Natasha Myers’s “Sensing Botanical Sensoria” offered a provocative analysis of laboratory practices such as the technique of transduction as ways for grasping lively human-plant entanglements.
Heather Cruickshank’s “Anti-Vegetarian Vegetables: Encountering Venus Fly-Traps As Plants That Eat” built on the theme of technologies of capture by suggesting the plant body itself as such a material technology.
Throughout the session, the lens of technologies and strategies to further human-plant relations provided a new frame for exploring the questions and concerns that animate social justice projects of thinking across difference, building connections, and strategies for forming egalitarian communities.
In the final session of the workshop, Andrew Schuldt’s “Sowing New Seeds: A Collaboration with Honey Crisp Apples” and Carla Hustak’s “‘New Creations of Value’: Luther Burbank’s Intimate Partnerships with Plants in Affective Experimental Gardens, 1880-1920” intensified the theme of ontologies and mediating encounters by turning attention to the plant-human bodily intimacies. These papers explored the session’s theme of by highlighting material connectivities of plant and human bodies through market logics, agricultural policies, scientific breeding, and eugenic logics entangling plant sex and human sex. In doing so, this session looked to plant-human intimacies as a site for bringing together the questions of ontology and ecology, and provoked questions of the relationships across New College’s programs on human biology, environmental health, critical area studies, women and gender studies, religion, and paradigms and archetypes.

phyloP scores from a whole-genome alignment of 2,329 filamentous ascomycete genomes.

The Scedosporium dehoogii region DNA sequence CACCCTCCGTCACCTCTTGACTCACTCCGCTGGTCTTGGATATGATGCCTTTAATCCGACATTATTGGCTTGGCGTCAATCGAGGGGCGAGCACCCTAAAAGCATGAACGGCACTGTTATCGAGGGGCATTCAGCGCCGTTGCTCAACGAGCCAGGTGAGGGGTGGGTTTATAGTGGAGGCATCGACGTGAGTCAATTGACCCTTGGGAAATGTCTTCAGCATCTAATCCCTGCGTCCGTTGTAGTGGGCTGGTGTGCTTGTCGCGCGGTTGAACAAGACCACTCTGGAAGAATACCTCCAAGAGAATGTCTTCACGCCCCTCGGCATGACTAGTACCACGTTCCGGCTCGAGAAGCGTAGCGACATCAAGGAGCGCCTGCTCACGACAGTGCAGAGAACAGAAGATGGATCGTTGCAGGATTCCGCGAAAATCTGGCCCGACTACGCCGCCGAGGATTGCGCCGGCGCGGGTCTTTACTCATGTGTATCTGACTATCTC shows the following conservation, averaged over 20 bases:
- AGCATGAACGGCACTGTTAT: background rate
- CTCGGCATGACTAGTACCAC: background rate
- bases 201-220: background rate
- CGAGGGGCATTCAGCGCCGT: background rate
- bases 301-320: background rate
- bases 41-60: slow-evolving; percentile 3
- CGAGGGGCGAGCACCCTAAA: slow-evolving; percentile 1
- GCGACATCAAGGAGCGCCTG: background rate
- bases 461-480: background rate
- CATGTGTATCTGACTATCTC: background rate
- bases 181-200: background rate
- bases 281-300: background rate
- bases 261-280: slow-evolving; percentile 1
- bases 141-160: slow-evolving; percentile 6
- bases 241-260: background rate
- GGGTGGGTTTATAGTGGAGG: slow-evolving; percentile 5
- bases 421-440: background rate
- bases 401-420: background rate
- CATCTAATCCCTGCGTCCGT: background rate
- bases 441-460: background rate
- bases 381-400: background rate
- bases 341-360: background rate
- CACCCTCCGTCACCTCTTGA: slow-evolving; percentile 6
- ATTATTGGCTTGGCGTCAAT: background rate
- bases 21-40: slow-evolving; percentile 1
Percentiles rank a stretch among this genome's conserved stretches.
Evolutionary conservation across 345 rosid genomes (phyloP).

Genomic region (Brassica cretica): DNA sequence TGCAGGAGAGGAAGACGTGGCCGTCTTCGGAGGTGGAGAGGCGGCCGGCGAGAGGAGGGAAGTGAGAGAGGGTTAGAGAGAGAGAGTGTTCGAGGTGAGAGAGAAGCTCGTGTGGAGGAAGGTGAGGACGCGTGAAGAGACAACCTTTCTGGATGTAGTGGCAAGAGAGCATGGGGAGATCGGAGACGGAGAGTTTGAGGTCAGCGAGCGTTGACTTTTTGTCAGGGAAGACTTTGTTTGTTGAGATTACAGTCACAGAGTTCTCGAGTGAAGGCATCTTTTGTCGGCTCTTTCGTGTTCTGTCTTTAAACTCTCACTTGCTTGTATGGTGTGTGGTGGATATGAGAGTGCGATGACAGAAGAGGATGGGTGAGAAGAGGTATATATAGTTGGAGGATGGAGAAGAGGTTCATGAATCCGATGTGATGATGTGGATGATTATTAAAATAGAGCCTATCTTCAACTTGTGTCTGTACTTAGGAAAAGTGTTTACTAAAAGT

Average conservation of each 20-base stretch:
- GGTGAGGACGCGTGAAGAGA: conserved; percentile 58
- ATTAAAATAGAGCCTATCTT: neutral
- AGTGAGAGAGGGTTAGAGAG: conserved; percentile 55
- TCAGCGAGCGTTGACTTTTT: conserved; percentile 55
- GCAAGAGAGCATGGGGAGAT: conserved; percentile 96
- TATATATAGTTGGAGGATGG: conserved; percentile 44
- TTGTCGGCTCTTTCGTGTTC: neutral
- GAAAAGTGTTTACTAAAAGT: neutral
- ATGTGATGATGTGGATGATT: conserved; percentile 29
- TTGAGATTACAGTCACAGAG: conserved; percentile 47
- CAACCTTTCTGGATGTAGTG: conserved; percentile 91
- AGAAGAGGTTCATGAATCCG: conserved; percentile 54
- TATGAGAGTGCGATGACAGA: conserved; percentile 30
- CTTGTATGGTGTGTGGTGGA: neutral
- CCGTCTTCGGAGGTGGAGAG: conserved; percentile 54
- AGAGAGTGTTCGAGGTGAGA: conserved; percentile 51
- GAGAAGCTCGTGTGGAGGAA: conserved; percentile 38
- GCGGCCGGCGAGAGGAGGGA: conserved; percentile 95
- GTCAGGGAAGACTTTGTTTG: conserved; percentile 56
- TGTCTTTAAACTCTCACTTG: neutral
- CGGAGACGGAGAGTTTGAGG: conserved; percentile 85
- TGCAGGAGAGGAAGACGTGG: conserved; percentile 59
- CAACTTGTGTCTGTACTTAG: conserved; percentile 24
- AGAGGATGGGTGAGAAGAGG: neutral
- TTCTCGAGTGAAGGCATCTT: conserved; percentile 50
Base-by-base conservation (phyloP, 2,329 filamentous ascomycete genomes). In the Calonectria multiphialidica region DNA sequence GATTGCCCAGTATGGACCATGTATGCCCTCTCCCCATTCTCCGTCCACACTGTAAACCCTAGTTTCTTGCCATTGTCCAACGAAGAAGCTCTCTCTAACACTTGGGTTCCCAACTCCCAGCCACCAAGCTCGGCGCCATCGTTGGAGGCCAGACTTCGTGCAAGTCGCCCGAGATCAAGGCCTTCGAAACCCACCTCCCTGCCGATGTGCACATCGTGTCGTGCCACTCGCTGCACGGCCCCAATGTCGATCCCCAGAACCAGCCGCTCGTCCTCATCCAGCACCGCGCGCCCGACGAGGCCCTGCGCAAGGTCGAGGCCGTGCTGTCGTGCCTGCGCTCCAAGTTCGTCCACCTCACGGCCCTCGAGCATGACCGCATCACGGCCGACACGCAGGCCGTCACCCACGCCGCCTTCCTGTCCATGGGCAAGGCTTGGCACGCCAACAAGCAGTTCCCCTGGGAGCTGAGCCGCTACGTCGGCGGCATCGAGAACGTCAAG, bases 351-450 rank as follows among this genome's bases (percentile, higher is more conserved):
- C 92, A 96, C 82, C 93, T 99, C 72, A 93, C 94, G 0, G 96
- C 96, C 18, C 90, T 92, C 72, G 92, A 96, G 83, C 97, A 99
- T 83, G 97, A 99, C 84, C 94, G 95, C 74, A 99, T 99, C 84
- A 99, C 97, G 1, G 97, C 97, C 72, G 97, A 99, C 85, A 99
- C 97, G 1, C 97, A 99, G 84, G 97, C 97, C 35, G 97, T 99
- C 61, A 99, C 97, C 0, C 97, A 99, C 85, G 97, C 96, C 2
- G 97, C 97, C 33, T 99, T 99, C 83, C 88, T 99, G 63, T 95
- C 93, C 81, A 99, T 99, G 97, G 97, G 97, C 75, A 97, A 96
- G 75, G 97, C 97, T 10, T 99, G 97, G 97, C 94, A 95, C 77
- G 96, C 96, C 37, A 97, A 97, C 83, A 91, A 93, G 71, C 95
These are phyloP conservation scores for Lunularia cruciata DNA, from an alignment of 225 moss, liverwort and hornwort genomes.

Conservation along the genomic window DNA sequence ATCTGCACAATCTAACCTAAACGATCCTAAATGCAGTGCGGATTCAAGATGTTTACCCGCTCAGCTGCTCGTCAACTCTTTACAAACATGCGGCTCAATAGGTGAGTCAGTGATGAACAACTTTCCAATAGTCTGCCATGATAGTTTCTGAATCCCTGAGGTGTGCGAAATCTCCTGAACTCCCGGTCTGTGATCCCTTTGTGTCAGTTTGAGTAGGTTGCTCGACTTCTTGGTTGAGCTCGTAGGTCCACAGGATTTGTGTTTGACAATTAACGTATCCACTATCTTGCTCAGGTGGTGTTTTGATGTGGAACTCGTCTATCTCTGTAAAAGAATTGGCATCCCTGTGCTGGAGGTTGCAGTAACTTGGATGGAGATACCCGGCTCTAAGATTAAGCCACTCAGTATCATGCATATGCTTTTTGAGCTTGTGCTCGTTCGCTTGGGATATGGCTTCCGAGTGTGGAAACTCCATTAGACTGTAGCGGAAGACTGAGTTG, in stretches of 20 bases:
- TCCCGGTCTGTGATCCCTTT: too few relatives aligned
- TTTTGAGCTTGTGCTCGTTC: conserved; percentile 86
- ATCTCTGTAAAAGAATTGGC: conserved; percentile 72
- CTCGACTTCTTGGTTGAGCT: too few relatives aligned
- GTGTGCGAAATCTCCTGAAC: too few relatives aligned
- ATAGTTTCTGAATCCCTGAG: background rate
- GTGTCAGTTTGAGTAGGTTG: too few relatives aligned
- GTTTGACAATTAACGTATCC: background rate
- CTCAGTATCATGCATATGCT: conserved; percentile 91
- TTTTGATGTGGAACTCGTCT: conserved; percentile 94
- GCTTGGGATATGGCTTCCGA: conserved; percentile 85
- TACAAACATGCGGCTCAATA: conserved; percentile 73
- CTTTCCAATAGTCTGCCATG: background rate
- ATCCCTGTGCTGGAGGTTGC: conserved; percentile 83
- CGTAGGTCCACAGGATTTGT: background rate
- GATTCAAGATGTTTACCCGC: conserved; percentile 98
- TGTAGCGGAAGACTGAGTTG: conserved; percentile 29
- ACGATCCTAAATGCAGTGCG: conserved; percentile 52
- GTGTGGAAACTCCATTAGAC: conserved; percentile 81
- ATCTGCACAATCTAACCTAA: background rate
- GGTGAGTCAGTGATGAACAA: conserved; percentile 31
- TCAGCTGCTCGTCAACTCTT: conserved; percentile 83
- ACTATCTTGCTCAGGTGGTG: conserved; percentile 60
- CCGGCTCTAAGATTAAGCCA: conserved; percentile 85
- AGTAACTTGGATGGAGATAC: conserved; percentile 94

At the roundtable discussion that ended the second day of the workshop, scholars had the opportunity to reflect on what we gained from sharing our questions, insights, and methodological approaches to encountering plants. Scholars responded positively to the interdisciplinary connections generated by the workshop in showing the diversity of work on plants and similarities in questions and interests animating ways of thinking with plants. In the roundtable, scholars discussed the issues of framing new narratives, the politics animating scholarly inquiry into plants, and the place of our recent turn to plants within longer trajectories of rethinking ‘nature’, ecological relations, and knowledge-production. In the roundtable discussion, some scholars expressed interest in pursuing the connections created by the workshop in the form of a group, network, or future workshops. Some plans are presently under way to seek a potential publisher for an edited volume of the papers presented at the workshop.